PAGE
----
2:00 pm – 2:30 pm

Designing a Geographically Expressive Map for the Rockies

Jeff Clark – Principal and Map-making guy @ Clark Geomatics

In designing a map of one of the world’s most magnificent places I wanted to evoke a sense of awe of the wild landscape. To advance geographic interest in and awareness of these grand wilderness areas I decided to create a map that is attractive, tells a story and is geographically expressive. By focusing on visual clarity and precise communication of details to engage readers, it provides a sense of place. Having the map included in the NACIS Atlas of Design was a bonus.

2:30 pm – 2:40 pm

Break with Refreshments

2:40 pm – 3:10 pm

Turning old data into big data: a spatiotemporal history of ecosystem services across British Columbia

Ira Sutherland – PhD Student UBC Department of Forest and Conservation Sciences

Jeanine Rhemtulla – Assistant Professor, UBC Faculty of Forestry

Ecosystems contribute to human wellbeing through cultural experiences, the provision of food and timber, and the regulation of hydrological flows and climatic conditions. However, ecosystem services are dynamic and subject to declines and occasional collapses, especially on a rapidly changing planet. We aim to monitor the dynamics in multiple ecosystem services across all of British Columbia over the past 100 years. Our compilation and analysis of historical data will offer insight into how management and policy approaches have increased and, in other cases, destabilized ecosystem services throughout the history of British Columbia.

3:10 pm – 3:40 pm

Digitization in Context: Map digitization at the City of Vancouver Archives

Sharon Walz – Digital Archivist, City of Vancouver Archives

Digital Archivist Sharon Walz discusses the City of Vancouver Archives’ ongoing digitization efforts, with specific reference to the institution’s cartographic holdings and the challenges and opportunities that can arise at the interface between archival practice and non-traditional uses.

3:40 pm – 3:50 pm


3:50 pm – 4:20 pm

Designing a geospatial pedagogy for the Anthropocene: Bridging landscape architecture and geography through GIS

Douglas Robb – PhD Candidate, UBC Geography

David Zielnicki – Instructor, UBC School of Architecture + Landscape Architecture

Geography and Landscape Architecture share a longstanding
history through Geospatial Information Systems (GIS). However, this history often overlooked in design and cartographic education. Our presentation reflects upon the disciplines’ shared commitment to GIS theory and practice through the lens of a single course taught by two instructors (one a landscape architect, the other a geographer). We argue this fundamental, but undertheorized relationship merits deeper consideration in the context of climate change and the Anthropocene.

4:20 pm – 4:50 pm

Reproducible geo-spatial analysis based on census and other Canadian data

Jens von Bergmann – MountainMath Software and Analytics

We showcase reproducible workflows to access and analyze Canadian census and other geospatial data using open source packages in R. Canada’s high-quality fine-geography census data offers opportunity for interesting data analysis, but also presents challenges. This talk walks through an example analysis, where we pull in multi-year census data, make it comparable through time, run an analysis, and deal with problems like spatial autocorrelation as they come up.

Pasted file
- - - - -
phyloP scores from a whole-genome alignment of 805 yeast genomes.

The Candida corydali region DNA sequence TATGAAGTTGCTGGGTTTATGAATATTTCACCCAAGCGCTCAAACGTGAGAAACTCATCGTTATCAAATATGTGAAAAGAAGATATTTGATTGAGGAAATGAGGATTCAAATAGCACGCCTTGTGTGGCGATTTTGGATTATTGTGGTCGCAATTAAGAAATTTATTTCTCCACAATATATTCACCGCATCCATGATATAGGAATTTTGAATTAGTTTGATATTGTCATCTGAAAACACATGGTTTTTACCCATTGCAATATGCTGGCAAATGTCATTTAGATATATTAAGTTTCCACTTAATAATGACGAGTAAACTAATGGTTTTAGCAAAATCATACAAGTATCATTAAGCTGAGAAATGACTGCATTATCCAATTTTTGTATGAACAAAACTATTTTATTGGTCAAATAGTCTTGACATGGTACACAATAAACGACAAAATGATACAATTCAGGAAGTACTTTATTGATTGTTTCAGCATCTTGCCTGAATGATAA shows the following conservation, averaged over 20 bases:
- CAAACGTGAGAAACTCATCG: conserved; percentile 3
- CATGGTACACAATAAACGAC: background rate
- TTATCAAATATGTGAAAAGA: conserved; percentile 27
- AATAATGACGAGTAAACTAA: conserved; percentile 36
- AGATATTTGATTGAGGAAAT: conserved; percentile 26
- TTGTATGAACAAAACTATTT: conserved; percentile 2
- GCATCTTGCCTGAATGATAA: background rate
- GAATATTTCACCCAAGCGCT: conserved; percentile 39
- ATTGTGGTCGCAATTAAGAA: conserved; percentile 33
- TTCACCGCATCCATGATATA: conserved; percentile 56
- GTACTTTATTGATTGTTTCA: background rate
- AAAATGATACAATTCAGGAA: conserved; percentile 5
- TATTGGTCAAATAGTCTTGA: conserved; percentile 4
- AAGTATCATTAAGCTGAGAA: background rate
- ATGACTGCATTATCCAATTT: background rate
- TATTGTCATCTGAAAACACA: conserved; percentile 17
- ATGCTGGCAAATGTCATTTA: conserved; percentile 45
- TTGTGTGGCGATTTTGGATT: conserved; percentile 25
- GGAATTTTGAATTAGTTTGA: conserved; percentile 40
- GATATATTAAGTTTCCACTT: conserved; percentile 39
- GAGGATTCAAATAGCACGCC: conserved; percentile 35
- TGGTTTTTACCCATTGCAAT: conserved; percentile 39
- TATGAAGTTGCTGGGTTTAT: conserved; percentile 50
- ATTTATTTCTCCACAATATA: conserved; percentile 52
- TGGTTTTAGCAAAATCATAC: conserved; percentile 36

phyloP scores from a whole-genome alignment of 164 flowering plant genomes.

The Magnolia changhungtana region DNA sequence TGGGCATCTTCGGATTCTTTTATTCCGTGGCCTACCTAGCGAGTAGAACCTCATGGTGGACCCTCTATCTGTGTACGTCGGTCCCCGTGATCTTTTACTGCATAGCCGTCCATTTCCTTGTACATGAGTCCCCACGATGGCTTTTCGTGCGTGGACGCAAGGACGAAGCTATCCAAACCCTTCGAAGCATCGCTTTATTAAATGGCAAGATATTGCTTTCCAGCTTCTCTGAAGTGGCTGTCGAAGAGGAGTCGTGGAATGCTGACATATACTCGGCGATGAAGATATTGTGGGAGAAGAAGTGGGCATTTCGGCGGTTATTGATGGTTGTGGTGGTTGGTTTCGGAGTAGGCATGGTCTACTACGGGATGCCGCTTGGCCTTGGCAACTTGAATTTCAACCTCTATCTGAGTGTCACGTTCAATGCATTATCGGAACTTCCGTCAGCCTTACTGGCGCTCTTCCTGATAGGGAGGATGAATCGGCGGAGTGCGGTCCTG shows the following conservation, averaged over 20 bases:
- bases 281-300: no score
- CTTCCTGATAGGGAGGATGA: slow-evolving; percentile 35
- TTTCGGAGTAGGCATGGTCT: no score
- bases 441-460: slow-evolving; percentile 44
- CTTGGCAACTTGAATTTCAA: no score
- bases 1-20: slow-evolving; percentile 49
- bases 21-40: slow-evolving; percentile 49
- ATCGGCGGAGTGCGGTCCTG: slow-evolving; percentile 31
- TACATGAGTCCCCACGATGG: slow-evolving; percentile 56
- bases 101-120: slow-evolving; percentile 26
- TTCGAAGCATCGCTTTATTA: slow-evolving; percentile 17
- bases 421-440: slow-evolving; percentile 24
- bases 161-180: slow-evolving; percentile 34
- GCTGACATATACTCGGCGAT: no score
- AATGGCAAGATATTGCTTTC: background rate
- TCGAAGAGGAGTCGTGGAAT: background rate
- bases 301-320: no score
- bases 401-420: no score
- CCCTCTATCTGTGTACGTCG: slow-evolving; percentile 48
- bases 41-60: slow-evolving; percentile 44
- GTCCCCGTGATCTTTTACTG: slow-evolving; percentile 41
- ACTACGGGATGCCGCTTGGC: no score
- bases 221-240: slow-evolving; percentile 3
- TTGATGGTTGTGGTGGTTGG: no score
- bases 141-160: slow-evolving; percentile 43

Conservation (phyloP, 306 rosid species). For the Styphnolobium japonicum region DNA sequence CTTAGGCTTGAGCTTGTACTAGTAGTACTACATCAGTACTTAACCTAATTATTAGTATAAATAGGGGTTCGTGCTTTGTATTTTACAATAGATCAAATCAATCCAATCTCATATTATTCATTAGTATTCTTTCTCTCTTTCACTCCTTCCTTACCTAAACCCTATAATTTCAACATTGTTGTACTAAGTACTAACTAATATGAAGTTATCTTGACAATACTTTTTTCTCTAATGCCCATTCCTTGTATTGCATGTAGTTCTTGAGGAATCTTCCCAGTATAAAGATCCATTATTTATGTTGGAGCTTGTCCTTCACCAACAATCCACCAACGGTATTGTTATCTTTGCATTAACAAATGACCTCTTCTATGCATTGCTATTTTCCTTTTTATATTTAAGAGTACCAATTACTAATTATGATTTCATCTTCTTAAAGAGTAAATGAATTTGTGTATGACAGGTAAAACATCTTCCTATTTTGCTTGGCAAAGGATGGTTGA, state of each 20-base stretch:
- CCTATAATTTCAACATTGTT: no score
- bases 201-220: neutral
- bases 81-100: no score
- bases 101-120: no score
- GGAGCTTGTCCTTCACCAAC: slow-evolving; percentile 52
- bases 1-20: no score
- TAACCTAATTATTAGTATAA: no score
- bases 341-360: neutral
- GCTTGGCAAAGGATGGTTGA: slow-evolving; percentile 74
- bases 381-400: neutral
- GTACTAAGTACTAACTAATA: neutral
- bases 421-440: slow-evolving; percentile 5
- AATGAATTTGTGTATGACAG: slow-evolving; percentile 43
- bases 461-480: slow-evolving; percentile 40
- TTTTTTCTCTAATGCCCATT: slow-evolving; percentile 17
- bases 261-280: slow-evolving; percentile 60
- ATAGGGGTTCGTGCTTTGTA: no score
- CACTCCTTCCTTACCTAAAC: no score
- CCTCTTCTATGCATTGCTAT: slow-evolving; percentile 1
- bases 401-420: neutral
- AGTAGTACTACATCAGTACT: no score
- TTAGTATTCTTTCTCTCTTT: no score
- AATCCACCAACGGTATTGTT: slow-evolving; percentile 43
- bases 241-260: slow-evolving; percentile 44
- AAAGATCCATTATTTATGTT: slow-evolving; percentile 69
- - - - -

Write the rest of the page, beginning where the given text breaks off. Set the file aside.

4:50 pm –

Social Gathering at Koerner’s Pub

For more information please contact Evan Thornberry (evan.thornberry[at]

Esri Canada GIS Scholarship 2019 Winner: Agatha Czekajlo

This year’s winner of the Esri Canada GIS Scholarship is Agatha Czekajlo, an MSc student in the Integrated Remote Sensing Studio (Forest Resources Management Department, Faculty of Forestry, UBC). Her submission, the Vancouver Green Bus Atlas, classifies popular city bus routes according to their greenness – a measure that Agatha argues has positive impacts on riders’ well-being.

The Vancouver Green Bus Atlas uses Google Street View imagery as a source for street tree locations along popular Vancouver bus routes. Google Street View, Agatha believes, provides a more relatable measure of street-level greenness than aerial or satellite imagery-derived data because it more closely reflects what riders at street-level actually see.


Agatha was asked to reflect on her project and write a short summary of her work and inspiration. Here is what she had to say:

My ESRI Canada GIS Scholarship project entitled Vancouver Green Bus Atlas compares the amount of trees, and their distribution, along each Vancouver bus route. As someone who’s commuted up to 3 hours a day to UBC during my undergraduate and graduate degrees, I’ve had my fair share of transit experiences. While having a choice between several buses I found that I often enjoyed the routes that took longer but had more trees and greenery to see along the way. In literature, transit experiences are typically summarized using objective measures of accessibility and rarely investigate the overall experience. I thought it’d be interesting to investigate the difference in Vancouver bus greenness using recent Google street-view imagery to calculate the fraction of trees along each route. My assumption is that if routes have more trees, and are therefore greener, riders will have a more positive experience and will be more likely to take that route again. Showing which bus routes are more or less green can help the City of Vancouver prioritize resources to encourage more transit use in order to meet sustainable goals, such as reducing carbon emissions by 2050.